We strive to keep people throughout 100,000 square miles informed about important events and issues.  We serve as a voice for them. 

And we broadcast vast amounts of practical education that can lead them in directions that will help them improve their lives.  Our only source of income is good people like you.

 

 

     INSPIRATIONAL SPOT:   A chip on the shoulder can be a heavy burden.  Forgiveness can lighten the load.

 

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THIRTY YEARS AGO: (left)  U.S. Senator Mike Gravel (gruh-VELL) plays guest deejay during volunteer Jeanne Gabriel’s popular afternoon program.  

Gravel served as Senator between 1969 and 1981.

 In September 1976, after two years as volunteer engineer for KNOM, Mark Hoelsken boarded a plane for the Lower 48. 

No one, including Mark, imagined that he would be ordained a Jesuit priest, and in 1998 become KNOM’s spiritual director.

 

SUITABLY:    General manager Ric Schmidt’s usual garb is blue jeans and a golf shirt, but twice this summer, he suited up.  He’s president of the Alaska Broadcasters Association, which flew him 539 miles to the “big” city of Anchorage to host special dinners. 

The first event was with National Association of Broadcasters’ CEO David Rehr, and the second with Federal Communications Commissioner Robert McDowell.  Ric ably officiated.

  

WILLFULLY:  Please consider adding the KNOM mission to your will.  For most of us, it is the largest contribution we will ever make. 

We prayerfully place all bequests into funds that provide for future emergencies and major improvements.

 

LIFE CAN BE HARD in rural Alaska. 

In communities with a few thousand people, like Nome, prices are double what they are in the Lower 48, or even Anchorage.  (In villages, triple.)

The nearest highway is a $400 to $600 airplane ticket away. 

It’s bitterly cold much of the year, with storms, snowdrifts and darkness during the winter and long periods of fog in summer.

You have to manage without luxuries.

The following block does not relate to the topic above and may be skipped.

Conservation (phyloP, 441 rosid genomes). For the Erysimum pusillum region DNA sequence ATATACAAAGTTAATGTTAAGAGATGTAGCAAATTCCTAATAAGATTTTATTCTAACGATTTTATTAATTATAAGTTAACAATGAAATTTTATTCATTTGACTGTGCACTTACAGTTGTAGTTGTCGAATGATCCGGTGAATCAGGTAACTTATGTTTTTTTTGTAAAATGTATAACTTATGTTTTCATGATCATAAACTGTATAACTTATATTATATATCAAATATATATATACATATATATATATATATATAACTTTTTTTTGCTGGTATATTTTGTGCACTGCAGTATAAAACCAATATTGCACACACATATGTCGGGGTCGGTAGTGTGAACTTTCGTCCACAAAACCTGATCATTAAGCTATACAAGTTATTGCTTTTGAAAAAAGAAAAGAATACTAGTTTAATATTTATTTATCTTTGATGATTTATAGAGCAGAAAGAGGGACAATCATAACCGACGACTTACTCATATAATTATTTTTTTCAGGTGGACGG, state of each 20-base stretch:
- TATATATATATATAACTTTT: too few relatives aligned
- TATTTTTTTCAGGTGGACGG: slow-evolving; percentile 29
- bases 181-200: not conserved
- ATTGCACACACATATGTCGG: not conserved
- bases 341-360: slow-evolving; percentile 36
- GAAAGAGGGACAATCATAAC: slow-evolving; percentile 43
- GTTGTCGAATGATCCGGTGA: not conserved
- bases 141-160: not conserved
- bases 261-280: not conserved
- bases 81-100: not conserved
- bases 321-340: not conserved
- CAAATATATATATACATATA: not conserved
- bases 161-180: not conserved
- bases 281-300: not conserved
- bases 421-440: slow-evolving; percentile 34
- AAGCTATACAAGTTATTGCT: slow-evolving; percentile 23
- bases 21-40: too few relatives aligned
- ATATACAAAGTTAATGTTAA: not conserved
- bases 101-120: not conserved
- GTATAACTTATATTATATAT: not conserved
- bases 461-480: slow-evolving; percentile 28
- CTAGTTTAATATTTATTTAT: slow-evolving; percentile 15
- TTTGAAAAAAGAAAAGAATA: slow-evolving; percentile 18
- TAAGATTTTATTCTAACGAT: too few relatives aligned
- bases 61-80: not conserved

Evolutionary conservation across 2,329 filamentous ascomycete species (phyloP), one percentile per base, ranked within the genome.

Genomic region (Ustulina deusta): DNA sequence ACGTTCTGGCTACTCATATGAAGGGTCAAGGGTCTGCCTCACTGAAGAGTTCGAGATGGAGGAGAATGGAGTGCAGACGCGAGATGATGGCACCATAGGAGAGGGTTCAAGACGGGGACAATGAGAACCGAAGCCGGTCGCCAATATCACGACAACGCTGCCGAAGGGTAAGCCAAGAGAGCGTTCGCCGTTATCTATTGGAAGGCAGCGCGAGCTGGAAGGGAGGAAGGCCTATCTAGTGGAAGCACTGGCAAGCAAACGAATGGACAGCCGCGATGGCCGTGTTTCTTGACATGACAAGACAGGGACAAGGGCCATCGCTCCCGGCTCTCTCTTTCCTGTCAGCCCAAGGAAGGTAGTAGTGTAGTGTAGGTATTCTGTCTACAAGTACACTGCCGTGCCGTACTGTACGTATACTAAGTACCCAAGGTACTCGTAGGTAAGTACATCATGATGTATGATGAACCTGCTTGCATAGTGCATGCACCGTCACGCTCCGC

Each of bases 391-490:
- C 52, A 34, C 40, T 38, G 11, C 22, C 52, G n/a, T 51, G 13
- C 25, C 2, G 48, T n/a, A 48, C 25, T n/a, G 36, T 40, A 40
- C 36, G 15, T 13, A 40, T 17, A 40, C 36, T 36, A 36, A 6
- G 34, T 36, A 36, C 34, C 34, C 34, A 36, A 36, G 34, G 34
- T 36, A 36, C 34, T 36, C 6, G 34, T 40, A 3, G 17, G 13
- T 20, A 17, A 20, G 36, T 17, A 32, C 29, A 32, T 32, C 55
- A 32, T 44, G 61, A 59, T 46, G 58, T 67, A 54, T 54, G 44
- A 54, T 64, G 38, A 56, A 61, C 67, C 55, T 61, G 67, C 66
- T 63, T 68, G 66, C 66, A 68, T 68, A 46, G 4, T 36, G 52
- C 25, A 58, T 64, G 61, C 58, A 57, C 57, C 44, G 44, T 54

But, left, KNOM’s Amy Flaherty demonstrates that there is at least one perk you can enjoy when you live in western Alaska.

Amy hooked this beautiful silver salmon from the Niukluk (NYUK-luk) River, about 60 miles northeast of Nome.

 

 

     INSPIRATIONAL SPOT:   In God’s kingdom, the only way up is down.  To become great in His kingdom, become the least, the servant of all.

 

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FOR GOOD MEASURE: (left)  180 miles SSE of Nome in the village of St. Marys, KNOM financial officer and engineer Tom Busch measures KNOM’s signal strength outside Church of the Nativity parish. 

In late summer, he was scouting locations for a signal-boosting transmitter, known as a “translator.”

It’s one of thirteen which KNOM has planned for over two years.  Originally, we expected to feed our signal to these remote villages via AT&T circuits, but discovered that doing so would cost over $100,000 a year. 

Although St. Marys is relatively close to Nome, KNOM’s signal is partially blocked by a series of 800-foot hills a dozen miles north of the village.  By the time you receive this, we hope that the St. Marys translator will be up and running, with more to come.  Please stay tuned!

 

AFFAIRS:  Public affairs programs on KNOM this past month included interviews with gubernatorial and Lieutenant Governor candidates in Alaska’s primary election.  For most KNOM listeners, it was the only way to learn of their stands on vital rural issues.

We touched on youth subjects around the Arctic, such as the alarming child suicide rate among northern peoples. 

Miss World Eskimo-Indian Olympics, Gussie Ivanoff, reflected on her year with the crown as an outreach toward young people, providing a strong, intellectual culturally-minded role model.  Experts discussed reindeer herding with a cultural focus.

Mining, and the risks it might pose to the environment, was a subject that received a lot of air time, among dozens of topics.

Thank you for making these important discussions possible!

 

SPOT CHECK:  Since January, KNOM has broadcast approximately 25,500 inspirational spots, including the ones on these pages.  During the same period, we aired another 25,500 educational spots, dealing with food care, sanitation, alcohol and drug abuse, health, safety, educational opportunities, and many other issues of crucial importance to the isolated people of western Alaska.

 

THANK YOU once more, for your generous help and especially for your prayers.  Without you, our mission would quickly cease to exist.  We pray that Our Almighty Father rewards you a thousand fold for your kindness.  May He bless you abundantly!